How to Invest in Dividend Stocks UK

Check out this simple guide to get you started.

Updated: May 18, 2024
Matt Crabtree

Written By

Matt Crabtree

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If you’re looking for a great way to invest and earn some income, or perhaps earn income that you can re-invest and compound in your portfolio, dividend stocks is a top choice to do so. One of the top reasons people invest in dividend stocks is for the income that they can provide for you. 

Curious about how to invest in dividend stocks? Check out this simple guide to get you started.

What are Dividend Stocks? 

A dividend stock is defined as a stock that pushes profits back to the shareholders. When a stock is defined as a dividend stock, it’s because those companies consistently share with the investors, paying out high dividends, and doing so regularly.

It’s also expected that they will do so for the long-term. 

With most dividend stocks, you don’t see as much volatility in the market, although there will be some movement. There is still risk as well, but your chances of getting dividends and interest paid back to you are much more reliable. 

This is a common choice for people who specifically want revolving income from their stocks. However, it can also be beneficial if you want to be able to re-invest that income and compound on your investment. 

How Does it Work? 

It’s a pretty simple concept. You purchase shares of the stock that pays dividends, and you receive income based on how many shares you hold. Most of these stocks will pay quarterly dividends, but there are some that pay monthly, semi-annually, or even annually instead. 

When a dividend is paid, it’s remitted to you in a dollar amount and simply deposited into your investment account. Then, it’s up to you whether you take that as cash, reinvest it, or just let it be. 

Apart from purchasing stocks that pay dividends, you don’t have to do anything really. Just be sure to make informed choices. Of course, if you want to reinvest, be sure to do that a few times a year as well.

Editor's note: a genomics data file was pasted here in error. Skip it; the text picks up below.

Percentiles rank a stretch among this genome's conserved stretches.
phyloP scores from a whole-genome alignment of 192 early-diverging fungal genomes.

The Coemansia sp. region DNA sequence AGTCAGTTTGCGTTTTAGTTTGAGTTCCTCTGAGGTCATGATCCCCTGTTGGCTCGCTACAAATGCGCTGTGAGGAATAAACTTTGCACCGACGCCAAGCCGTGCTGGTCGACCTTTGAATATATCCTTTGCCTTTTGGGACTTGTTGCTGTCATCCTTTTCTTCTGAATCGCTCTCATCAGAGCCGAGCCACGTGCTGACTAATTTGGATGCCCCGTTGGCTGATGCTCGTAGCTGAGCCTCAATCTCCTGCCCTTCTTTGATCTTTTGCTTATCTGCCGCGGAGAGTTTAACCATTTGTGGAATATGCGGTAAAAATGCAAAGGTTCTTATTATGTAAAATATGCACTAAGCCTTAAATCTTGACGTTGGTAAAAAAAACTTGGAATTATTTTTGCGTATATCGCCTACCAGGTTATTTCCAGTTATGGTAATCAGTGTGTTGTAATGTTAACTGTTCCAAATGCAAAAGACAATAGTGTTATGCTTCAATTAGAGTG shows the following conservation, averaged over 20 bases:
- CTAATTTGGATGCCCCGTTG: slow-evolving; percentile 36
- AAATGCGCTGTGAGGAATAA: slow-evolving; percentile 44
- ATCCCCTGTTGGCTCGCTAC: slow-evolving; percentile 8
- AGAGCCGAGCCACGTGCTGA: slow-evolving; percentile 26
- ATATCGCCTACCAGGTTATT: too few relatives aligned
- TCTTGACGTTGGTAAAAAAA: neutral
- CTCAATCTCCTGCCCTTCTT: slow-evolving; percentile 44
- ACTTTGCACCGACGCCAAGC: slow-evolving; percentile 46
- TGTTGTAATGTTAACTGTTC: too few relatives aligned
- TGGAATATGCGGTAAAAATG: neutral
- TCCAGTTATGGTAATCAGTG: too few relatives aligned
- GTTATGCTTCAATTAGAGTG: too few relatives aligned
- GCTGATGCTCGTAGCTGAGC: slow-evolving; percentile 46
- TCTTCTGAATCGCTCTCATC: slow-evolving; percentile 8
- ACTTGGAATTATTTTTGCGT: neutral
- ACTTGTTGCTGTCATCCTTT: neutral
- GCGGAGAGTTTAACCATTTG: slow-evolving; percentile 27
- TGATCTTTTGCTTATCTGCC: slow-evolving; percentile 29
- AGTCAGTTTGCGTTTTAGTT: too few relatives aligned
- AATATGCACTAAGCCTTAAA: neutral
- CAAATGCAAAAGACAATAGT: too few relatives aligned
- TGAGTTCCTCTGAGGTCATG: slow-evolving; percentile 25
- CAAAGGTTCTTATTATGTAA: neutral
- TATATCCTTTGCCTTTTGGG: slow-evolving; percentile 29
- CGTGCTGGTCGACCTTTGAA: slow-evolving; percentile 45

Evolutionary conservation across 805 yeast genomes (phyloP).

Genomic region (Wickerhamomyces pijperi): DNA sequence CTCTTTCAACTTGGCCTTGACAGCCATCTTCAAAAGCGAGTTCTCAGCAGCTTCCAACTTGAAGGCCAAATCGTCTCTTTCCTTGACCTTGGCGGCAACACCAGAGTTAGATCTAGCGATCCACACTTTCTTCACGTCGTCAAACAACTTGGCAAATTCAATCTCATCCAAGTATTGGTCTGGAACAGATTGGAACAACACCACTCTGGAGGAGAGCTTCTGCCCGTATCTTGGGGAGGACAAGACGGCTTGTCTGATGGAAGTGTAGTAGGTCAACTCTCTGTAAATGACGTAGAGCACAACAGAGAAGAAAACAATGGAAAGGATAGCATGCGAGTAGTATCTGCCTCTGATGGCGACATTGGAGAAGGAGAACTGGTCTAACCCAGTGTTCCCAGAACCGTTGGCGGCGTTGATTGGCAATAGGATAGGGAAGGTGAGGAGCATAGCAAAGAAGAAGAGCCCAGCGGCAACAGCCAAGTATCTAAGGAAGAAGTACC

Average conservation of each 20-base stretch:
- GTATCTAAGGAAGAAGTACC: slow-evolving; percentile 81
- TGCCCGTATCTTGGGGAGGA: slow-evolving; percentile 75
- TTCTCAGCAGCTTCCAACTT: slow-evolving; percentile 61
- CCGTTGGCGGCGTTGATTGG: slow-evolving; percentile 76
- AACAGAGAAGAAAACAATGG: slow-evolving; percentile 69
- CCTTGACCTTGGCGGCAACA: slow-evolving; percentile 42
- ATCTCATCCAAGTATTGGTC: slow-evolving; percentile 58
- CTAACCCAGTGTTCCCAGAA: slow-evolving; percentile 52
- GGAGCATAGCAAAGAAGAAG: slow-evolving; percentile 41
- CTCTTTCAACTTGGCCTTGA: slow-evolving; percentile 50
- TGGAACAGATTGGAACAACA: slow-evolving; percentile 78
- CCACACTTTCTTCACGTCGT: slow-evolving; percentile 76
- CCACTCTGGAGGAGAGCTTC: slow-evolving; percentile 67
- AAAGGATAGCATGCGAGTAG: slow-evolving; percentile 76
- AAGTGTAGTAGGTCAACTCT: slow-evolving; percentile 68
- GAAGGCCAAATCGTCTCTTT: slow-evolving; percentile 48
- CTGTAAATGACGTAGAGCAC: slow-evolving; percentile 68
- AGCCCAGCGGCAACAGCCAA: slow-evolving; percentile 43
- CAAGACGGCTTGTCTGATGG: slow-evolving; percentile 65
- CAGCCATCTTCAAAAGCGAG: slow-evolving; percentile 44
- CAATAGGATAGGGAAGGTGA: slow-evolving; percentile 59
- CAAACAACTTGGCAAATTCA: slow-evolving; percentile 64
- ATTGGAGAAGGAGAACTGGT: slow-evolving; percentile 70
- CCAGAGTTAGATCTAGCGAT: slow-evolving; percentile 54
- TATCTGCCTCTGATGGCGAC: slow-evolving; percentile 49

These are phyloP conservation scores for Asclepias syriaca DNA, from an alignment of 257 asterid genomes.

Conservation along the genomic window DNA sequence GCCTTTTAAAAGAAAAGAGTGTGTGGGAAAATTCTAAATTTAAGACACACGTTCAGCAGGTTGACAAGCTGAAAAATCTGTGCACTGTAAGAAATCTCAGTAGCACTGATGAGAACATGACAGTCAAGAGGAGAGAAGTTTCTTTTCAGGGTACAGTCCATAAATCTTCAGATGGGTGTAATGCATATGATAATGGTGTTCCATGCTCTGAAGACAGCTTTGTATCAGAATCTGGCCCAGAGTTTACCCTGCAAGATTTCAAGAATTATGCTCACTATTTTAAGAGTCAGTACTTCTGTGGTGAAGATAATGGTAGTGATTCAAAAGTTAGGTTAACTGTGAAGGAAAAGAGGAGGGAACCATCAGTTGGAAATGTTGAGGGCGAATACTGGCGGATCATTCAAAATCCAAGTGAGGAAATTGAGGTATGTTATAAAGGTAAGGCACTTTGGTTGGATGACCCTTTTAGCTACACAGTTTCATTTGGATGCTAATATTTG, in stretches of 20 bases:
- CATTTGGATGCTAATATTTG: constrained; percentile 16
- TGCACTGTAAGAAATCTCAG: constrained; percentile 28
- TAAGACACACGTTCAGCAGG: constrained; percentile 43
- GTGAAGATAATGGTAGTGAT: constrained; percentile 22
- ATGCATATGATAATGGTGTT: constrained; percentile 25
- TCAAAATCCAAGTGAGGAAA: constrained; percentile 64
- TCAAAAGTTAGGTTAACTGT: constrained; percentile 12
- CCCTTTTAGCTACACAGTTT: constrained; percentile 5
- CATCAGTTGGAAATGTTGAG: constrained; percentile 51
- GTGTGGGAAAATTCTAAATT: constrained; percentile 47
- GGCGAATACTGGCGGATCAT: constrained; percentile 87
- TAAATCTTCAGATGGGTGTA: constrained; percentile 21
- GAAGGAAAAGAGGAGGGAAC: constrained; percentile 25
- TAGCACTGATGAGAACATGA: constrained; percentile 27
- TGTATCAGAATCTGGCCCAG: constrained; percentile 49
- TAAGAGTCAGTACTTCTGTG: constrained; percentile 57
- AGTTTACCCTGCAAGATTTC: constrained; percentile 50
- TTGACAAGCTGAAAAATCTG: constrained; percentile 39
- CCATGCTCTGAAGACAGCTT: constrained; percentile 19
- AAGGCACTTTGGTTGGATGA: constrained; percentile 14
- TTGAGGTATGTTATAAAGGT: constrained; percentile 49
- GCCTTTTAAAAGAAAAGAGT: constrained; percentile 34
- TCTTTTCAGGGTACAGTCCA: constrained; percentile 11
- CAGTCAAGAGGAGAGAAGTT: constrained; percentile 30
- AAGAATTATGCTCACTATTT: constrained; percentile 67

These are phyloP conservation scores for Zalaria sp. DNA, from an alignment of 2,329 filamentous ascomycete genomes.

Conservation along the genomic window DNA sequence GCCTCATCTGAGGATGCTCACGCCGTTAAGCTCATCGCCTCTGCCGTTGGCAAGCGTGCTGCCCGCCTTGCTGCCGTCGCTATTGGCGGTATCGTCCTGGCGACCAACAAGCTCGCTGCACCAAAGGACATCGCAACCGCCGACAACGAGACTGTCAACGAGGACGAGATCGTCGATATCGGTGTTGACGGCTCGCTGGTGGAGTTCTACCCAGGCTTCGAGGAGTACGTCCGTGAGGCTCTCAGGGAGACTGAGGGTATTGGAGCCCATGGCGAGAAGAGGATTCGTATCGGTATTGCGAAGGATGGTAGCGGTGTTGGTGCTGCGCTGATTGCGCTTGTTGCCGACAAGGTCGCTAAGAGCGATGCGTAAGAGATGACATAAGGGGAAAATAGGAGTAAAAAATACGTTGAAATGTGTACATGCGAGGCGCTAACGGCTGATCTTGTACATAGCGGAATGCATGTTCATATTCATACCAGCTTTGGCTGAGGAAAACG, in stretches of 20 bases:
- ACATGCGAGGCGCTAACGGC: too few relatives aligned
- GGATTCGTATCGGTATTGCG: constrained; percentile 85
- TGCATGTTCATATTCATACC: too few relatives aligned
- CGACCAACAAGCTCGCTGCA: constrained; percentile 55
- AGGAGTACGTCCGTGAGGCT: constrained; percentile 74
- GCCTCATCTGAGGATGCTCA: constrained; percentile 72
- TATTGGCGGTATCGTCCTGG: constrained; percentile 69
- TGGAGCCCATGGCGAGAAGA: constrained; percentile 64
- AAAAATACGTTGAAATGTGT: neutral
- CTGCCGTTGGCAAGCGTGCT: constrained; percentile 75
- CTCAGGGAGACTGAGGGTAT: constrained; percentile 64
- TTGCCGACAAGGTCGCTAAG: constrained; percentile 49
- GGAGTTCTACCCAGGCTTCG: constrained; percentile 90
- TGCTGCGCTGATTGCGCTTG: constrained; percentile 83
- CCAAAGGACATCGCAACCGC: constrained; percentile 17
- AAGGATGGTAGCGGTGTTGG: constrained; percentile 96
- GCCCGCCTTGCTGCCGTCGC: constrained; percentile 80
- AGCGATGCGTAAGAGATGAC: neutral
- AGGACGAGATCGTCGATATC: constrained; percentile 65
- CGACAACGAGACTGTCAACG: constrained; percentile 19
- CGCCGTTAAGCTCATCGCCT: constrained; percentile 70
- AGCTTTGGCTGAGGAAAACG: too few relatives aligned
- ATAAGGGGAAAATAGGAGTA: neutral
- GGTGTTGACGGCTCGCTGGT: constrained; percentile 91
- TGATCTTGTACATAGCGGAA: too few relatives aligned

When a company pays dividends, it is because they are profitable and choose to share that profit with the shareholders. 

Dividends are not always guaranteed, and will depend on the profits, as well as board decisions. The board of directors determines whether there will be a dividend, makes an announcement, and then dividends are sent on the payment date. 

Take a closer look at the breakdown of dates in the dividend process. 

Dividend Payment Process Dates

There are four specific terms that you might want to be familiar with. These are the dates that will determine whether there is a dividend, when it is paid, and whether or not you will qualify. 

  • Declaration date
  • Record date
  • Ex-dividend date
  • Payment date

These dates are partially self-explanatory, but let’s go over what they mean. The announcement, or declaration date, date is the date that they officially announce a dividend. The board of directors makes a determination, and delivers the details to the exchange commission of the upcoming dividend plans. 

The record date is the date that shareholders are recorded.

If you are a shareholder on this date, you will receive the dividend payment when it comes out. Next, we have the ex-dividend date, which is slightly different. If you are newly purchasing the stock, any shareholder purchases after this date won’t qualify for a dividend. 

The payment date is the date that all shareholders who qualify are paid the dividend accordingly. 

Investing in Dividend Stocks

We’ve covered the basis of how a dividend stock works, but how can you invest in them? The first step is to have some sort of online broker account. There are many great options out there, so choose what feels right for your needs and budget. 

Once you have an account setup, determining what to invest in is the magic potion that can earn you dividends. 

These are the most common types dividend stocks to invest in. 

1. High Yielding Funds

One of the most common places to find dividend paying investments are in mutual funds and ETFs with high yields. On either of these asset types, you will want to look for high yields in order to be earning dividends. 

What these funds do is invest in individual companies and funds that pay high yields. They pull together a compilation of stocks or funds known for their dividend payouts. Instead of you having to sort through the stocks and make a choice, a backend manager does that for you. 

And then the mutual fund or ETF passes through the dividends to the shareholders of these funds. The dividends that you receive will be a compilation of what is paid to the fund, and then disbursed to shareholders like you. 

The nice thing about most of these high yielding mutual funds and ETF is that the cost to hold them and let someone else manage them is relatively low to you. Some of them have annual expenses that are less than .05 percent. 

2. Individual Stock Holdings